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Steelers game plan vs. Dolphins is to get yards after the catch

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Steelers wide receiver Emmanuel Sanders isn't afraid to simply state the obvious; Miami's pass rush is nasty, and to protect their quarterback, they will need a short passing game. And the receivers will need to take it from there.

Evan Habeeb-USA TODAY Sports

The Steelers will trot out to the line of scrimmage arguably their shallowest offensive line over the last two years when they host the Dolphins Sunday.

That says a lot, considering their offensive line has had more mutations than the flu virus over the last two seasons.

It's a banged-up unit, as it usually is, but it doesn't always face the challenge created by the defensive line of the Dolphins. Defensive ends Cameron Wake and Olivier Vernon are outstanding pass rushers, and defensive tackles Jared Odrick and Randy Starks could be the best pair of interior defensive linemen in the NFL this season.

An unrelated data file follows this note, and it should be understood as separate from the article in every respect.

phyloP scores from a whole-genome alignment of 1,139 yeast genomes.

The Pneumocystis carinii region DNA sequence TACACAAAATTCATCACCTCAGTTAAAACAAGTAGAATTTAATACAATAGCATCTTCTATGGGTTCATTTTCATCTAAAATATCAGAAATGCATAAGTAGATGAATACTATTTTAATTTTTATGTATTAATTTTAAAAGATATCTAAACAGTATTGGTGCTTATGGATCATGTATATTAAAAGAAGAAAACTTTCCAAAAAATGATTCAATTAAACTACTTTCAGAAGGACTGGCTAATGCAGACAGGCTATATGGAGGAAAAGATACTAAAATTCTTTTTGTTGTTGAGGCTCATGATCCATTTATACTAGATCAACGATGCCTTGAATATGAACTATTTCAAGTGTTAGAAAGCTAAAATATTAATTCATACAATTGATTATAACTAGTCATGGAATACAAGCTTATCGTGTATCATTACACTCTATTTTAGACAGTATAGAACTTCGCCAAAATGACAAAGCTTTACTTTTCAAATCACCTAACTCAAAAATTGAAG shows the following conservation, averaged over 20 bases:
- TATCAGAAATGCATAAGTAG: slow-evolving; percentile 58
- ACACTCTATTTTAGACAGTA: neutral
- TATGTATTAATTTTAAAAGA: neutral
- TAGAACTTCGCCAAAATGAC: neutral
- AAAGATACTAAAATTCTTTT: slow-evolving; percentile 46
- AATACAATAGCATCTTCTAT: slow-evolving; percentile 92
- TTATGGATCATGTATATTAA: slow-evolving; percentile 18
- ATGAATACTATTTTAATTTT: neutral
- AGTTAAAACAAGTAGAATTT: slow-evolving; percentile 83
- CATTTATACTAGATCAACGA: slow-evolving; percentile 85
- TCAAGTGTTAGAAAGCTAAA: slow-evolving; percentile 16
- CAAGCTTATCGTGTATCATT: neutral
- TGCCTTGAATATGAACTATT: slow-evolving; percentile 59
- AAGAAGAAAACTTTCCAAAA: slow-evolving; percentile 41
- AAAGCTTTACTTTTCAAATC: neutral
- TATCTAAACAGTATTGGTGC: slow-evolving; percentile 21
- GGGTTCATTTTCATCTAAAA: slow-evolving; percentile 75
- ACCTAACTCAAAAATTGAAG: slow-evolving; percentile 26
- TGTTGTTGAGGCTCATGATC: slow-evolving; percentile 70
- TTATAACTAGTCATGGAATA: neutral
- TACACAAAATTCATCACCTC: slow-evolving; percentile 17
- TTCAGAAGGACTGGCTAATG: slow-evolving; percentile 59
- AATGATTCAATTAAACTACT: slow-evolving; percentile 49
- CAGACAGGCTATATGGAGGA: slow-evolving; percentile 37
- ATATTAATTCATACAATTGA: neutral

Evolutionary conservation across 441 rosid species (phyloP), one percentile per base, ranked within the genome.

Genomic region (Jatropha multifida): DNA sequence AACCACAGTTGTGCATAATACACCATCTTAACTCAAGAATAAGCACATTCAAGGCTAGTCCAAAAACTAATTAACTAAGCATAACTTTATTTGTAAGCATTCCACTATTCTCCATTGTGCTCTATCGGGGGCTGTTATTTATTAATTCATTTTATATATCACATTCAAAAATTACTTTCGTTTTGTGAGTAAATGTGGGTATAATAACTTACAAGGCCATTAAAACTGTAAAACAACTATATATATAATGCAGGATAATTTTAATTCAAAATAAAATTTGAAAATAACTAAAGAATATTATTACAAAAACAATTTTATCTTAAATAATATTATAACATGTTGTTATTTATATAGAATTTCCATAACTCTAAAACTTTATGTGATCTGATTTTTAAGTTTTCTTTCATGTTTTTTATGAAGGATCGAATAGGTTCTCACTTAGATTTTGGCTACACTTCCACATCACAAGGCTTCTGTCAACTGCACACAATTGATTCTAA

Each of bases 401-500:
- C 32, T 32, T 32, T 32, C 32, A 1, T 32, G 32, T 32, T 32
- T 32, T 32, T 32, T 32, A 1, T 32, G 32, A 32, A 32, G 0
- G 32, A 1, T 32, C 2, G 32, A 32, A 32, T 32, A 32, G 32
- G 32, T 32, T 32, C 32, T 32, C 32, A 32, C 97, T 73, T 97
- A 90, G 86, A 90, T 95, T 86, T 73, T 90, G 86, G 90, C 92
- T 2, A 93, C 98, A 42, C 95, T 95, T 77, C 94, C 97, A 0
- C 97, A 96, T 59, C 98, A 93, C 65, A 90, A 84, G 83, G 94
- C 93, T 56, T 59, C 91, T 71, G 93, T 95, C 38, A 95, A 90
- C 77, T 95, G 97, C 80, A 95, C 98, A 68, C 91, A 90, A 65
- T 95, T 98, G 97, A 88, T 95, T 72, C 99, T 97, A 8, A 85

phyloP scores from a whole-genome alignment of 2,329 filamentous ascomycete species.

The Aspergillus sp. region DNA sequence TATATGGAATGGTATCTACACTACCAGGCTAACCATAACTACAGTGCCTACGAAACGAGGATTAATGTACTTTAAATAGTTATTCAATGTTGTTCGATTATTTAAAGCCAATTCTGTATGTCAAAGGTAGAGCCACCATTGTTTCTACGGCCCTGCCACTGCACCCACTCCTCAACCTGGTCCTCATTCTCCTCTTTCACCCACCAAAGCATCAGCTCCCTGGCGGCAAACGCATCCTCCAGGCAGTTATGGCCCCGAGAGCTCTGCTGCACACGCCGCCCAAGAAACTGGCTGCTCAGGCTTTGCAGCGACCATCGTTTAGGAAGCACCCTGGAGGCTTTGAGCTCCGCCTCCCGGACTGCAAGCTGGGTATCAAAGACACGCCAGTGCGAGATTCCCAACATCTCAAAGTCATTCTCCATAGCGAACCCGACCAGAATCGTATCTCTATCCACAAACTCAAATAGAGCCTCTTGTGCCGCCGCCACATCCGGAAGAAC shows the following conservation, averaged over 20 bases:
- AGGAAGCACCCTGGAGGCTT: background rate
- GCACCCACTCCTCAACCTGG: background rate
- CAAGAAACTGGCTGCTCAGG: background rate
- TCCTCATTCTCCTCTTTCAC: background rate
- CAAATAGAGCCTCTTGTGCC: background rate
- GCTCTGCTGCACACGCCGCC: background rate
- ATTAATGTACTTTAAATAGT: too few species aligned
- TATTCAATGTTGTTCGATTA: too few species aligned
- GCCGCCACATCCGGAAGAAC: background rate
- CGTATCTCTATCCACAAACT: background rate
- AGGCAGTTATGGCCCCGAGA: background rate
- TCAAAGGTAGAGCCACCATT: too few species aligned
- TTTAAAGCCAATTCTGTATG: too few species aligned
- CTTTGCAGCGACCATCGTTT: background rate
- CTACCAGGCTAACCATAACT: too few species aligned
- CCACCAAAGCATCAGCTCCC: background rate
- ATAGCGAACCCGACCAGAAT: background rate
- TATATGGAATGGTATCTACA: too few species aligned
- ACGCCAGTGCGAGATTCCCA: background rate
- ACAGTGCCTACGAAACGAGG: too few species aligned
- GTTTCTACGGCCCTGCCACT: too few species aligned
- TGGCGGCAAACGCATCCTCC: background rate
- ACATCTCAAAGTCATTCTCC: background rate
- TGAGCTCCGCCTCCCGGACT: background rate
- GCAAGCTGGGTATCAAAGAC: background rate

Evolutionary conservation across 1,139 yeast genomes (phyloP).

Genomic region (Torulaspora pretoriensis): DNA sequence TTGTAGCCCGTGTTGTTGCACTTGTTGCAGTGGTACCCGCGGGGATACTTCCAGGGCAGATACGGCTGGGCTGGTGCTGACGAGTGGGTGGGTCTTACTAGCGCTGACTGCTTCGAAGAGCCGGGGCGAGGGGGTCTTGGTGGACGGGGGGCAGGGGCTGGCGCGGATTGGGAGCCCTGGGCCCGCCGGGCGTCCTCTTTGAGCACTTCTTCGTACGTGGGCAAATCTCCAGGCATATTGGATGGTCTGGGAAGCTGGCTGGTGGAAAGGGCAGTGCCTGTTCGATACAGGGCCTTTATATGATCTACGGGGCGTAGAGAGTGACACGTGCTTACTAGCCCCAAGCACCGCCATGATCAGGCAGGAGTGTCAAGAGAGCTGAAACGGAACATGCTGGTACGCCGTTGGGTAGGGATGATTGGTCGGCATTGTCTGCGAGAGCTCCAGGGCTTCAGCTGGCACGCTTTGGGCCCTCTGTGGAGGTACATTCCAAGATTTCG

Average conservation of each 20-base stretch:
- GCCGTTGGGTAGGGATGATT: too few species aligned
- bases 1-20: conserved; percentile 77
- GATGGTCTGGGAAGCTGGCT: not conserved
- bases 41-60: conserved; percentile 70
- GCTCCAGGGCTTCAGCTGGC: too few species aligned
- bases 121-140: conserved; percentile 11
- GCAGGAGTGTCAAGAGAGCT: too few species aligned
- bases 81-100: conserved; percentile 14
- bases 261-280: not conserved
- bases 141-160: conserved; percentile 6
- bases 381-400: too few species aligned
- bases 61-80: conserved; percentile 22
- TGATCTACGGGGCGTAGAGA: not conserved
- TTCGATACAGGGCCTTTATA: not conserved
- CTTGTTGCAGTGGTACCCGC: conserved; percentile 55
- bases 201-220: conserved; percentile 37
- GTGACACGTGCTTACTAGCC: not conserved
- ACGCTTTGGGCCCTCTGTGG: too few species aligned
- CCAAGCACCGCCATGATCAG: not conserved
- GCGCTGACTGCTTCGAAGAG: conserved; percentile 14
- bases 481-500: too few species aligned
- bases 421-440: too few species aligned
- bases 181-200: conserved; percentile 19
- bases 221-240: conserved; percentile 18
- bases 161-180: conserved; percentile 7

Simply put, the Dolphins' advantages up front when the Steelers have the ball are so clearly tilted in their favor, the Steelers' only chance to have success offensively is to keep the ball as far away from them as possible.

"Cameron Wake makes a lot of plays, so they are going to get to Ben," Emmanuel Sanders said, as quoted by Ralph N. Paulk of the Tribune-Review. "The game plan is get yards after the catch when he gets the ball out on (short routes), but we still have to take our shots down the field."

Will they be able to? Cody Wallace, a player who's yet to start a game in his NFL career, stands between Odrick and Starks and the franchise's most prized possession. Add in what's supposed to be a snowy, blustery day in Pittsburgh, deep passing doesn't seem like a strategy as much as a red herring.

"They are hard to block to be honest with you," guard Ramon Foster told Paulk. "Their record doesn't reflect how good the defensive line has played."

Honest, if not glib. But seemingly not confident in their ability to stop them up front. A short passing game may be the key Sunday.

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